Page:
Friedrich Wilhelm Zachow, Ich ruf zu dir, Herr Jesu Christ (LV 5)
The source for this chorale prelude is manuscript Mus Ms 40037, owned by the Staatsbibliothek Berlin. The scribe of this manuscript was probably/possibly Zachow’s pupil Gottfried Kirchhoff as there are several preludes by his hand as well in this manuscript.
Zachow was well versed in counterpoint, as most of his chorale preludes show. It is therefore a bit puzzling that in several of the chorale preludes in this manuscript the polyphony is not stricly maintained. The chorale prelude “Ich ruf zu dir, Herr Jesu Christ” is a more or less four voiced composition. Most of the time, however, only two or three voices are sounding. And there are spots where clearly a note was omitted by error. It makes me wonder how much of Zachow’s original voice leading is missing from these transcriptions. For most of these compositions this manuscript is the only source, so we’ll never know how close these transriptions are to the lost original autograph.
Nevertheless, this chorale prelude is a nice piece. It is a fugue with it’s theme based on the first notes of the choral melody. Zachow fills the two gaps in this choral melody with sixteenth notes, creating a theme with a lively atmosphere. Near the end of the composition the final entry of the fugue theme in the bass voice carries the annotation “Ped.”. It is not clear from the manuscript till which point the bass voice should be played with the pedals. As there is a sixteenth notes run in the bass voice a few bars further, it is clear that the pedals are not to be used till the end. I choose to just play the fugue theme with the pedals and the rest with the hands. A different choice is of course equally valid.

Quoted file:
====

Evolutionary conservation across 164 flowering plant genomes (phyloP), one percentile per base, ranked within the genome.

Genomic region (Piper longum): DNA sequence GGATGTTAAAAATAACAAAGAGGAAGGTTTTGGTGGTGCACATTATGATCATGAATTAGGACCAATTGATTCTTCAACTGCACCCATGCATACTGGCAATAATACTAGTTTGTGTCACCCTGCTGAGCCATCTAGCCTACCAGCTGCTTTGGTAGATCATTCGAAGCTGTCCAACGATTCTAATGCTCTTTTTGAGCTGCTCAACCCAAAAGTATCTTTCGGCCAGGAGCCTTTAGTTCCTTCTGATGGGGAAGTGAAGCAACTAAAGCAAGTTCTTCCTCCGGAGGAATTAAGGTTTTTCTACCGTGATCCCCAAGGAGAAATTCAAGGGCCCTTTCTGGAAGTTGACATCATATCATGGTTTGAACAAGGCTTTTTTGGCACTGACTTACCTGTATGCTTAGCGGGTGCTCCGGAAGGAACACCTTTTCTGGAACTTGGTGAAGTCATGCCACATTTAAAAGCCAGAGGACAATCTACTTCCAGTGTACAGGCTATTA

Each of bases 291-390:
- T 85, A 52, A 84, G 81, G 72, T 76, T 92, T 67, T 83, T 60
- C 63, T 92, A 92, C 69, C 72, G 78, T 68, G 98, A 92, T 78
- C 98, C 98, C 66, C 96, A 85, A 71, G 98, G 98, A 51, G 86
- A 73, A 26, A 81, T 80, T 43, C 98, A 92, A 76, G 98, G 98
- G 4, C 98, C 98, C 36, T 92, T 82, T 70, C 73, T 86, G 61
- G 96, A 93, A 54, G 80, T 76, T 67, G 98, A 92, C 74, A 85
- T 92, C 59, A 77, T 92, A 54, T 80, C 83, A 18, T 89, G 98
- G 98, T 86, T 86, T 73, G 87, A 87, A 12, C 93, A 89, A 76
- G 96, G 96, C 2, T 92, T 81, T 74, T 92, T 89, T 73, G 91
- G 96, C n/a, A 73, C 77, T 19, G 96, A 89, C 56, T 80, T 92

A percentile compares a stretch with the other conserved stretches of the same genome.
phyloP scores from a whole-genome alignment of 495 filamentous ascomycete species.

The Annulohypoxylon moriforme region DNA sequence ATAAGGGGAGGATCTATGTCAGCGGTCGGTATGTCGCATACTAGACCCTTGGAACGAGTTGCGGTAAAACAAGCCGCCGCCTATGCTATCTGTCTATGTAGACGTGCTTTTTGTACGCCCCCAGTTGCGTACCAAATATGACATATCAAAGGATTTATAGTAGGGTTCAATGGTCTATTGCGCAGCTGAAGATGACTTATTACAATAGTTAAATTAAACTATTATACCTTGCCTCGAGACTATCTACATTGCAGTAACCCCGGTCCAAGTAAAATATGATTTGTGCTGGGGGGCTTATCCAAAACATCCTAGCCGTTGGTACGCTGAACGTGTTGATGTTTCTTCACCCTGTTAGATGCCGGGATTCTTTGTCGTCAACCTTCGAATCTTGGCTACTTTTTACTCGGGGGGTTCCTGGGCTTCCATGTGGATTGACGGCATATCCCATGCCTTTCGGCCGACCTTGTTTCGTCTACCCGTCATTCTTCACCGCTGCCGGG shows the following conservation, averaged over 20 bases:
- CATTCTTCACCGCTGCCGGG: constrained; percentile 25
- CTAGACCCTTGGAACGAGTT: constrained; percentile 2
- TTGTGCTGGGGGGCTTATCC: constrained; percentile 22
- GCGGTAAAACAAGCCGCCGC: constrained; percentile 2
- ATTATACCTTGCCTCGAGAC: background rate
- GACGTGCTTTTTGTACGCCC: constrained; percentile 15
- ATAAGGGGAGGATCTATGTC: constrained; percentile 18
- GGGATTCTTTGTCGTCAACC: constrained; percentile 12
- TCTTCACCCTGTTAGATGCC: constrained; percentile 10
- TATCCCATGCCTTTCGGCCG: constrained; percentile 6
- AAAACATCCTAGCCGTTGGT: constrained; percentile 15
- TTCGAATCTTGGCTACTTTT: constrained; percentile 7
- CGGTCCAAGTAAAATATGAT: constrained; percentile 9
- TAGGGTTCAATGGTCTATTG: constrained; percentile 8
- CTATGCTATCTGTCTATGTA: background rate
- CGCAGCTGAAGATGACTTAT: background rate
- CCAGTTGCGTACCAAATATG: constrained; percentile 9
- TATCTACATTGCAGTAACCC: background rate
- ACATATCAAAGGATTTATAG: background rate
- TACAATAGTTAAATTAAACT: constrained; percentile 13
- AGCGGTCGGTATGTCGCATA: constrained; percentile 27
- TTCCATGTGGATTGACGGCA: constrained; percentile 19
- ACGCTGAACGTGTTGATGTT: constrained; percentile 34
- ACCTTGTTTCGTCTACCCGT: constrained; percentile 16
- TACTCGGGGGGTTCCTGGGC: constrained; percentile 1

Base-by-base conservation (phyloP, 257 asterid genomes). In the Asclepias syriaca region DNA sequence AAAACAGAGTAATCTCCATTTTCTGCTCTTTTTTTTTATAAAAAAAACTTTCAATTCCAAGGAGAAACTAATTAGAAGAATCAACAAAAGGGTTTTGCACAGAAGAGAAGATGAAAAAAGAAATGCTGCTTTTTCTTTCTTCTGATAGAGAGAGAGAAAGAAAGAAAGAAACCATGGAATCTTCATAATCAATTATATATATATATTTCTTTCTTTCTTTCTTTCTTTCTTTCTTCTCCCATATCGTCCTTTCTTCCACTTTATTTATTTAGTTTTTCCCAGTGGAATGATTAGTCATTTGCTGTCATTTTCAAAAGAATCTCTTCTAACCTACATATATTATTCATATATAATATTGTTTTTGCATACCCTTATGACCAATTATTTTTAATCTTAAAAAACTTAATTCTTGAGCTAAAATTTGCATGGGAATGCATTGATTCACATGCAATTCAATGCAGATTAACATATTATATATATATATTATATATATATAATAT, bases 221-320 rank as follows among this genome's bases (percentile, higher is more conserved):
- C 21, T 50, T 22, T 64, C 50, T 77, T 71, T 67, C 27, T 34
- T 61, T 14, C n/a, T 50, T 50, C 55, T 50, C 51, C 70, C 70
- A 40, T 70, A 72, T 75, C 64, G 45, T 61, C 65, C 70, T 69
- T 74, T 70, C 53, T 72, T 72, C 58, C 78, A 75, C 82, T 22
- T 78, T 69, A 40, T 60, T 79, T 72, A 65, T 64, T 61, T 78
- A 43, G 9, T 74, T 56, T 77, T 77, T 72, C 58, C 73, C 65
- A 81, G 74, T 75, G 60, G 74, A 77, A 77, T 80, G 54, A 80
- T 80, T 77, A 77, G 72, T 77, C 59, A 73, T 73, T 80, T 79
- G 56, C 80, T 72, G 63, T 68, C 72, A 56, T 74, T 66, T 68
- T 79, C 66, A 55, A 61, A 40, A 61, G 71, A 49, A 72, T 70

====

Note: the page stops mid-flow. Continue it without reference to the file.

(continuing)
As registration the trumpet of the pedals on this organ is to loud to my taste for this composition. So I choose the Bazuijn 16′ and played the notes an octave higher. As it is such a nice stop to use, I played the two last notes of the bass voice with this stop as well, in the same octave as they are written. The final e of the lowest octave give a nice punch to the conclusion of this composition.
The recording was done with the Hauptwerk software and the sampleset, made by Sonus Paradisi, of the Hinsz organ in the Reformed church in the Midwolda